New figures published today (13 October 2015) reveal more 5-year-olds than ever before are achieving the expected standards in maths and literacy - meaning more children are on the path to success during their first year of school.
Statistics show that more than two-thirds of children aged 5 are making good progress against the early years foundation stage profile - a framework for the early years (under 5s) which ensures all children are prepared and ready for school and life.
As a result of this government’s commitment to higher standards in every setting, today’s figures show that an extra 38,600 number of 5-year-olds are reaching the expected level of development in maths and literacy, as well as in prime areas of personal, social and emotional development, physical development and communication and language.
This means they can count to 20, describe weight and shapes in everyday language, write their own name and read simple sentences, as well as play confidently with their friends - skills which are vital to fulfilling their potential.
Education and Childcare Minister, Sam Gyimah, said:
We know that the first few years of a child’s life are vital in terms of how well they go on to do at school and beyond.
It is great news that more children than ever before are achieving the expected level of development in the early years, because parents should be confident that while their children are out of their care, they’re not only happy and having fun, but at the same time developing important skills - building confidence with numbers and letters - to ensure they fulfil their potential.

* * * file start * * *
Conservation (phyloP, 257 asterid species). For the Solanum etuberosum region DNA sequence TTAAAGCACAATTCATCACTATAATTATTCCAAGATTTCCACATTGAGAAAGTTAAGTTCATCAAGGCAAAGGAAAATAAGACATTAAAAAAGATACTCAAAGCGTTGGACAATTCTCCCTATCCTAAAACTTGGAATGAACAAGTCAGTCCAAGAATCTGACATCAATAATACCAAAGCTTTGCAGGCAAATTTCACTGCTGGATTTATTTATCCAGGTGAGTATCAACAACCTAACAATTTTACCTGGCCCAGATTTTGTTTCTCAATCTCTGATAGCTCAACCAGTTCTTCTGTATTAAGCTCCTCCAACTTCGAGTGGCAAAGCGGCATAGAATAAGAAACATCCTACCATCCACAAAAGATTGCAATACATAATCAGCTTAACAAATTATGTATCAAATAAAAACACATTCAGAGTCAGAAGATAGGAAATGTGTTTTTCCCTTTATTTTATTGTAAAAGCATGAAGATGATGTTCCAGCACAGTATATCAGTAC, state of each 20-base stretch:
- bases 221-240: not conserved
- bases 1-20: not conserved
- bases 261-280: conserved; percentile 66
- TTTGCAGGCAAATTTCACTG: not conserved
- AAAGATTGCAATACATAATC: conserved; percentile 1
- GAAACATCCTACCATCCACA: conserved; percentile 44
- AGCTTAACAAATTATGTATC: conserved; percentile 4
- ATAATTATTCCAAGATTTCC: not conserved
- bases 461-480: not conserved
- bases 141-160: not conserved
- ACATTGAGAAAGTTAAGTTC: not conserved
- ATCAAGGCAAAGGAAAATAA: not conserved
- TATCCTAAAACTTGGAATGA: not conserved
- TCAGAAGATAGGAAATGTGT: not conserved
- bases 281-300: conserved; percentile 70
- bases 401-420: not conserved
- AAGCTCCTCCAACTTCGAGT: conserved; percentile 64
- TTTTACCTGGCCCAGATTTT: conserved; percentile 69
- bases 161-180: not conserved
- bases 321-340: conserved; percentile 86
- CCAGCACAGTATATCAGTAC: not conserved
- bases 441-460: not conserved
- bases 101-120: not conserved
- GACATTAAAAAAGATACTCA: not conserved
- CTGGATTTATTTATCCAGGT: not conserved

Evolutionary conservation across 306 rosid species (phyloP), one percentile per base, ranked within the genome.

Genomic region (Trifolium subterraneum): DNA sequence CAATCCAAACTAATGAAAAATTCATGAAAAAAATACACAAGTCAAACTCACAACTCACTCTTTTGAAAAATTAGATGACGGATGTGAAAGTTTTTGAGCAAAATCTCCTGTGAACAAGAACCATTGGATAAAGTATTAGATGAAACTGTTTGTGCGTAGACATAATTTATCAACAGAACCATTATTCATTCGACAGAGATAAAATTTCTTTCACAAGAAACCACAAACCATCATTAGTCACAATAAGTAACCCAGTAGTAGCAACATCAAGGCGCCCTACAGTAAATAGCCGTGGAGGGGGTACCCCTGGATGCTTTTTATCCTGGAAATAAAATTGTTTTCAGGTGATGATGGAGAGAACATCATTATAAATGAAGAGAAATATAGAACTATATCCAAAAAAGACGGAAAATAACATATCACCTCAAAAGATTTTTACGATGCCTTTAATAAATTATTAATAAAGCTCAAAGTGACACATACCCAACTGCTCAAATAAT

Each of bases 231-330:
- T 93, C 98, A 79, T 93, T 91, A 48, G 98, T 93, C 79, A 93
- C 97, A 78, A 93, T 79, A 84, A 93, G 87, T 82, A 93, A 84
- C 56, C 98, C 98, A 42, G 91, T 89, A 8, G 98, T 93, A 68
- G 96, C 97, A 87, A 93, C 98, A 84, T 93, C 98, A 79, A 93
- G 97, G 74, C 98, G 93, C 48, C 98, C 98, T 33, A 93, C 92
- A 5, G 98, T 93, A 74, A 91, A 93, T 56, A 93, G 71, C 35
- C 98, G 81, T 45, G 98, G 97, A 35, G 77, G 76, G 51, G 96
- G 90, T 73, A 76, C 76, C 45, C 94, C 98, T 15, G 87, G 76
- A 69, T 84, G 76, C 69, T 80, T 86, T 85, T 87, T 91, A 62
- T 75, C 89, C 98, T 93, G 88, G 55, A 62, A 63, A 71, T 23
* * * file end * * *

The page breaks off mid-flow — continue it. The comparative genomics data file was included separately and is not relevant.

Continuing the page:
In 2012, the government introduced a more rigorous early years foundation stage profile which reduced red tape to enable professionals and parents to work together on the key areas of learning that are most essential for children’s readiness for future learning and healthy development
The early years foundation stage profile figures also show:
- 70% of children achieved at least the expected level in all early learning goals in literacy and 75% in maths
- girls continue to outperform boys in all early learning goals, with 74.3% of girls achieving the expected level of development compared with 58.6% of boys
- the attainment gap between the lowest attaining children and their classmates continues to decrease to 32.1%
This government is committed to raising the bar and improving the care children receive. That is why we have introduced a number of initiatives to ensure that those who care for our children have extra support to help. These include:
- introducing the early years pupil premium - giving providers additional funding to provide specialist high-quality support for some of the most disadvantaged children
- ensuring all early years teachers must now meet rigorous new standards and pass the same skills tests as trainee school teachers
- changing the rules so that all early years educators, who are responsible for leading nurseries and educating and caring for young children will be required to have at least a C in GCSE English and maths which they can work towards whilst in training
Notes to editor
- The actual increase was 46,800, but there were more children in 2015 than in the previous years. The equivalent increase of 38,600 is based on applying the 2014 percent achieving a good level of development to the number of children in 2015.
- The new early years foundation stage profile was introduced in September 2012 and is completed by teachers for all children in the summer term of their reception year at school. There is no test - assessment is based on teacher observations throughout the year. Teachers make a best-fit assessment of whether children are emerging, expected or exceeded against 17 early learning goals. Children are deemed to have a good level of development in the new profile if they achieve the expected level in the prime areas of personal, social and emotional development, physical development and communication and language, and the specific areas of and literacy and mathematics.
- Read the ‘Early years foundation stage profile results: 2014 to 2015’ figures.